Of 7983 individuals who agreed to participate, 7046 (88.3%) underwent cognitive screening and were free of dementia at baseline. One hundred twenty-five individuals were excluded from dietary assessment because of questionable cognitive status (defined as a score of <80 on the Cambridge Examination of Mental Disorders in the Elderly20 that might lead to unreliable reporting). An additional 477 individuals were excluded owing to nursing home residence because their institutional diet may not have reflected previous eating habits. Therefore, 6444 participants at risk of incident dementia were eligible for dietary assessment. However, we did not include dietary information from 1049 of these individuals (16.3%): 212 (3.3%) had inconsistencies in their responses, 192 (3.0%) were not present during the examination when dietary interviews were conducted, and 645 (10.0%) were without a dietician at their examination. Hence, we analyzed 5395 noninstitutionalized participants who were free of dementia and provided dietary information at study baseline.
The diagnosis of dementia was made according to a 3-step protocol at baseline and follow-up examinations.21 First, a combined Mini-Mental State Examination22 and Geriatric Mental State Schedule23 organic level was used to screen all subjects. Second, those with Mini-Mental State Examination scores lower than 26 or Geriatric Mental State Schedule scores higher than 0 underwent the Cambridge Examination of Mental Disorders in the Elderly.20 Third, if necessary, participants were evaluated by a neurologist and neuropsychologist; when available, neuroimaging data were used. In addition, the total cohort was continuously monitored for memory problems and dementia via computerized linkage of the study database to digitalized medical records from general practitioners and the regional institute for outpatient mental health care. For this study, dementia was diagnosed by a panel consisting of a neurologist, neuropsychologist, and research physician using all existing information. Diagnoses were made in accord with internationally accepted criteria for dementia (Diagnostic and Statistical Manual of Mental Disorders [Third Edition Revised]),24 AD (National Institute of Neurological and Communicative Disorders and Stroke–Alzheimer's Disease and Related Disorders Association),25 and vascular dementia (National Institute of Neurological Disorders and Stroke–Association Internationale pour la Recherché et l’Enseignement en Neuroscience).26 Follow-up for incident dementia was complete through January 1, 2005.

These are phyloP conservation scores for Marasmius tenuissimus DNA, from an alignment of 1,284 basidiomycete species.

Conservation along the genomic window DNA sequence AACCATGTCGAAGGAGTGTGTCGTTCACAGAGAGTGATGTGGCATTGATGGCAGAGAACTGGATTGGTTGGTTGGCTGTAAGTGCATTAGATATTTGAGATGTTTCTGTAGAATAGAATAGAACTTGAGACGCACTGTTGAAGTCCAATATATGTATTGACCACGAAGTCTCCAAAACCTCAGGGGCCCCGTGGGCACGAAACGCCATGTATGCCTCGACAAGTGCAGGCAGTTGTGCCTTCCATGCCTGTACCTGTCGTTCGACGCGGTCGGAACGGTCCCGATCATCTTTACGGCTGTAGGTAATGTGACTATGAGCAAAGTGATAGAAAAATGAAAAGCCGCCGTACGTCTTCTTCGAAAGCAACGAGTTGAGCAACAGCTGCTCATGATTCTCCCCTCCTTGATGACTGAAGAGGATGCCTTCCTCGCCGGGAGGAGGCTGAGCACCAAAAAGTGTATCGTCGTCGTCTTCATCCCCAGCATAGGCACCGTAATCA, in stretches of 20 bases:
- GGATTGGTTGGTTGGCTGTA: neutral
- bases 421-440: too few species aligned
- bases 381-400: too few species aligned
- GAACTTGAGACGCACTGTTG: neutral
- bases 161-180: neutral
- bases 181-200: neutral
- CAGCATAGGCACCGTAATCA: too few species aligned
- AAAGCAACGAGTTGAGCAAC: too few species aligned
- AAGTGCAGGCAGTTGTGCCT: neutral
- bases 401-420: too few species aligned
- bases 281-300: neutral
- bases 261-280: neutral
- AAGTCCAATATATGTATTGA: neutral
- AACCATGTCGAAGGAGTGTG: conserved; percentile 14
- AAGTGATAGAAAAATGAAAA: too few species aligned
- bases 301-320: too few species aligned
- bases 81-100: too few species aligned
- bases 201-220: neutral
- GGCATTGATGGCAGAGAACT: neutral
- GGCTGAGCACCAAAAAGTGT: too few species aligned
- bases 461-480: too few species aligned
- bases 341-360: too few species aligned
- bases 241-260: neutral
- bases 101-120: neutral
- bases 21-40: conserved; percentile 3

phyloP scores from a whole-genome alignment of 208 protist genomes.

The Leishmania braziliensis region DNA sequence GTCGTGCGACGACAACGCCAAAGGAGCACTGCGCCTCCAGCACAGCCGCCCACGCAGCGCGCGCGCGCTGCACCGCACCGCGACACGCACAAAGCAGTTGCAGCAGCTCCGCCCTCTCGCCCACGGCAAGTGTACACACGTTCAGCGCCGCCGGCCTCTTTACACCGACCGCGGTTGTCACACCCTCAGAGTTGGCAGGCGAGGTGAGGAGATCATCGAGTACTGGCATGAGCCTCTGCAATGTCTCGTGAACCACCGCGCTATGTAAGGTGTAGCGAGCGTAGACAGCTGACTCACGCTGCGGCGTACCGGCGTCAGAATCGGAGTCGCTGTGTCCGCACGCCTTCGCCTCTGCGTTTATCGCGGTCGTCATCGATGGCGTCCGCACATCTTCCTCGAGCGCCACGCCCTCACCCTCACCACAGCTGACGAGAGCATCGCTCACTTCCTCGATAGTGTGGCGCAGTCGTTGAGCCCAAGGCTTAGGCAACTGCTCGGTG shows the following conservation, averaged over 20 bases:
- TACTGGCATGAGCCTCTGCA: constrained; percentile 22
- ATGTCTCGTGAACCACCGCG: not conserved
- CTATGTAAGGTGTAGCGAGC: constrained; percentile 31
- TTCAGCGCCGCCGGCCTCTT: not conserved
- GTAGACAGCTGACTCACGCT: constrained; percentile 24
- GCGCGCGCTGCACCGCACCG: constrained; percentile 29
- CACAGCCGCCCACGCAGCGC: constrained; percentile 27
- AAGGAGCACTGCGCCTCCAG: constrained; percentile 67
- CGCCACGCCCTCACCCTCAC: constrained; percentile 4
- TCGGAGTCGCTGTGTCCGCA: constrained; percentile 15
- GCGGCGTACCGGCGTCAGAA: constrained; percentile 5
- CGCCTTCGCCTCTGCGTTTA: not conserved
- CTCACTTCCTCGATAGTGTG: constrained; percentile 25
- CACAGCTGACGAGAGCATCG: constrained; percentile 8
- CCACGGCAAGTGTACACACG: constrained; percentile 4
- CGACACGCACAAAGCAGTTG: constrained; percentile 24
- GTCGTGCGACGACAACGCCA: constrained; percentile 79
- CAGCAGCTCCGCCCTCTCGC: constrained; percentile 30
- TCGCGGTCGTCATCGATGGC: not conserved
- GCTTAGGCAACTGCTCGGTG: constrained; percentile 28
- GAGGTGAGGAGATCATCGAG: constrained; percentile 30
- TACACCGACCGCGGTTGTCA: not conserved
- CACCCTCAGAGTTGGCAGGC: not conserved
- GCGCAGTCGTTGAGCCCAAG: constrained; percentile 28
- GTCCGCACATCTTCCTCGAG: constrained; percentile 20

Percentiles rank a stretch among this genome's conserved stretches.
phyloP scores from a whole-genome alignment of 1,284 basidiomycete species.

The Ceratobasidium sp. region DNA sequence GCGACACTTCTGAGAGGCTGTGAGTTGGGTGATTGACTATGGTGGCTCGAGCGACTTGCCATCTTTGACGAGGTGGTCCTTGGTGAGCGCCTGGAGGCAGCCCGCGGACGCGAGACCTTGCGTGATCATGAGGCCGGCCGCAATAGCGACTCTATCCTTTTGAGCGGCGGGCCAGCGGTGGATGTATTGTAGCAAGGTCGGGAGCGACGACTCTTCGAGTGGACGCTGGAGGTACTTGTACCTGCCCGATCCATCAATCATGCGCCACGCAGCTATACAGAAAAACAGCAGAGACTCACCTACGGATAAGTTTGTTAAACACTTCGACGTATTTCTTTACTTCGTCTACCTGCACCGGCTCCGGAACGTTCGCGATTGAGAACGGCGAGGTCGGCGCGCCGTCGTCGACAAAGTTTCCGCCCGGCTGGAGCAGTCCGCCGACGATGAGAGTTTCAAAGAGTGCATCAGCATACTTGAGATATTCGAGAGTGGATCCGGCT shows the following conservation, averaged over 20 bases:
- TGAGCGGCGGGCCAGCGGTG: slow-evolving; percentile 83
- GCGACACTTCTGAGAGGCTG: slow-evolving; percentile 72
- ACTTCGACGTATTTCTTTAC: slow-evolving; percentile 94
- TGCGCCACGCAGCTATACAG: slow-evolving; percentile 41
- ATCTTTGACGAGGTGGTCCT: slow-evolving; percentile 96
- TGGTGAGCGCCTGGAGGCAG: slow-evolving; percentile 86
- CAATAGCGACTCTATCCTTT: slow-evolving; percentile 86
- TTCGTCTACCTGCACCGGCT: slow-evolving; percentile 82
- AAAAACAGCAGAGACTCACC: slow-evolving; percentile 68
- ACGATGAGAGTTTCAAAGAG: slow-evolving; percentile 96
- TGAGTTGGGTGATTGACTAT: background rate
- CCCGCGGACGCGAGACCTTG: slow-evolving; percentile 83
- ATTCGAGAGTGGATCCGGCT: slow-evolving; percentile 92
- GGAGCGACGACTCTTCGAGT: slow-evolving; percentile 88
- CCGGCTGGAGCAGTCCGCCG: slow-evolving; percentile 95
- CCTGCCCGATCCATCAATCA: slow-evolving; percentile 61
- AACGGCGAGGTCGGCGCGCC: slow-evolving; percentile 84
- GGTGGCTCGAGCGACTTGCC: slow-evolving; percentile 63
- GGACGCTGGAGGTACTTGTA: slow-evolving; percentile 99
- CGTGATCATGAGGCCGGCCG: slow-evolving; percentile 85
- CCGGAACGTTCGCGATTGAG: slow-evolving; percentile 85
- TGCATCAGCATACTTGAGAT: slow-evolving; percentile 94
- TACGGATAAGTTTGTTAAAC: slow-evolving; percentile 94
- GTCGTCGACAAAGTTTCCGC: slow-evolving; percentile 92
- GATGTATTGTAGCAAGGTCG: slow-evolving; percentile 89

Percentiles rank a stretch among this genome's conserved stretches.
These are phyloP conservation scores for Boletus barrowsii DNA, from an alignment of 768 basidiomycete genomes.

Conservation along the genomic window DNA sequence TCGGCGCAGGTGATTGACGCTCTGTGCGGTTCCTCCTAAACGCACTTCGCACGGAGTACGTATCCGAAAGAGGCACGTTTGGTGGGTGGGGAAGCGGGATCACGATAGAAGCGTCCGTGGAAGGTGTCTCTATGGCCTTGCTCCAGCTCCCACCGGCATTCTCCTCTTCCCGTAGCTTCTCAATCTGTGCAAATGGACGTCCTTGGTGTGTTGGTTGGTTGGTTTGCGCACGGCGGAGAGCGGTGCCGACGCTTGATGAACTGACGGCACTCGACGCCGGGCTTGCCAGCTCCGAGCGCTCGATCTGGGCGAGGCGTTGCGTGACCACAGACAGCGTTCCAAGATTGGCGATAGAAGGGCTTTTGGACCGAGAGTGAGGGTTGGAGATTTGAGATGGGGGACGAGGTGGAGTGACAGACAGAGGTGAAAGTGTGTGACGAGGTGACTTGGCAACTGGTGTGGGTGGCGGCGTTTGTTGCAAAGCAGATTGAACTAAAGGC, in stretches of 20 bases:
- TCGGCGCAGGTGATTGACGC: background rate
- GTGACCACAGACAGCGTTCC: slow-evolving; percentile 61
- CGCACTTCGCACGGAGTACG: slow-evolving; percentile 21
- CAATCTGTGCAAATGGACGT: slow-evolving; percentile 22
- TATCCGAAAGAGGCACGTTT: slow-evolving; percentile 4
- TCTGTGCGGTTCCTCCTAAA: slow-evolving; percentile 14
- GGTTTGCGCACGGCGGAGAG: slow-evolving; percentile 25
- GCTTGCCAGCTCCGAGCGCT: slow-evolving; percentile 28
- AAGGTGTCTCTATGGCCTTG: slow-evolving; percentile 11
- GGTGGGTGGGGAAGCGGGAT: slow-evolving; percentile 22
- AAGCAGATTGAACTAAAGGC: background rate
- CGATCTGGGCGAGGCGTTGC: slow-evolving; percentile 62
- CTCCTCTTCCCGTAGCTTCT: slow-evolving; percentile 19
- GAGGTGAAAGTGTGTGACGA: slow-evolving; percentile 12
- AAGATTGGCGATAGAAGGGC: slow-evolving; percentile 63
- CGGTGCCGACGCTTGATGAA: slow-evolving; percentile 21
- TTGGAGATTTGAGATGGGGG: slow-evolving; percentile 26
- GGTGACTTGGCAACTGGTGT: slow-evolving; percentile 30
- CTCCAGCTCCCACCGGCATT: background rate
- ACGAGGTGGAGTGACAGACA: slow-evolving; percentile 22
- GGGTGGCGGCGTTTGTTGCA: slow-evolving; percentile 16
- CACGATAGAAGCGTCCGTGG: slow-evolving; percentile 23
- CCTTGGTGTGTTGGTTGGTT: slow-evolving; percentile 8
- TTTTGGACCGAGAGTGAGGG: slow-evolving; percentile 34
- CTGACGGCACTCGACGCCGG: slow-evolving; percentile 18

Diet was assessed at the baseline examination using a 2-step protocol designed to maximize the accuracy of dietary reporting in an older population.27 During the home interview, participants used a meal-based checklist to indicate which foods they had consumed at least twice per month during the previous year. Using this checklist to prompt recall, a validated semiquantitative food frequency questionnaire was administered to each participant by a trained dietician at the time of the clinical examination.27 The semiquantitative food frequency questionnaire was designed to measure a “typical” diet by asking questions about frequency and amount of food consumption over the past year; it contained 170 food items in 13 food groups. Frequency of food intake was recorded in times per day, week, or month, and serving sizes were specified in natural units, household measures, or grams. The semiquantitative food frequency questionnaire data were then converted to energy and nutrient intakes using the 2006 Dutch Food and Nutrition Table.28
In this cohort, major contributors to variation for vitamin E were margarine (43.4%), sunflower oil (18.5%), butter (3.8%), cooking fat (3.4%), soybean oil (3.0%), and mayonnaise (2.3%). The major contributors to variation for vitamin C were oranges (45.5%), kiwi (13.0%), grapefruit juice (11.3%), grapefruit (9.1%), cauliflower (5.4%), red bell peppers (2.1%), and red cabbage (1.8%). The major contributors to variation for beta carotene were carrots (72.7%), spinach (3.1%), vegetable soup (2.3%), endive (2.2%), and tomato (1.7%). The major contributors to variation for flavonoids were tea (64.9%), onions (22.6%), apples (3.4%), and carrots (2.9%).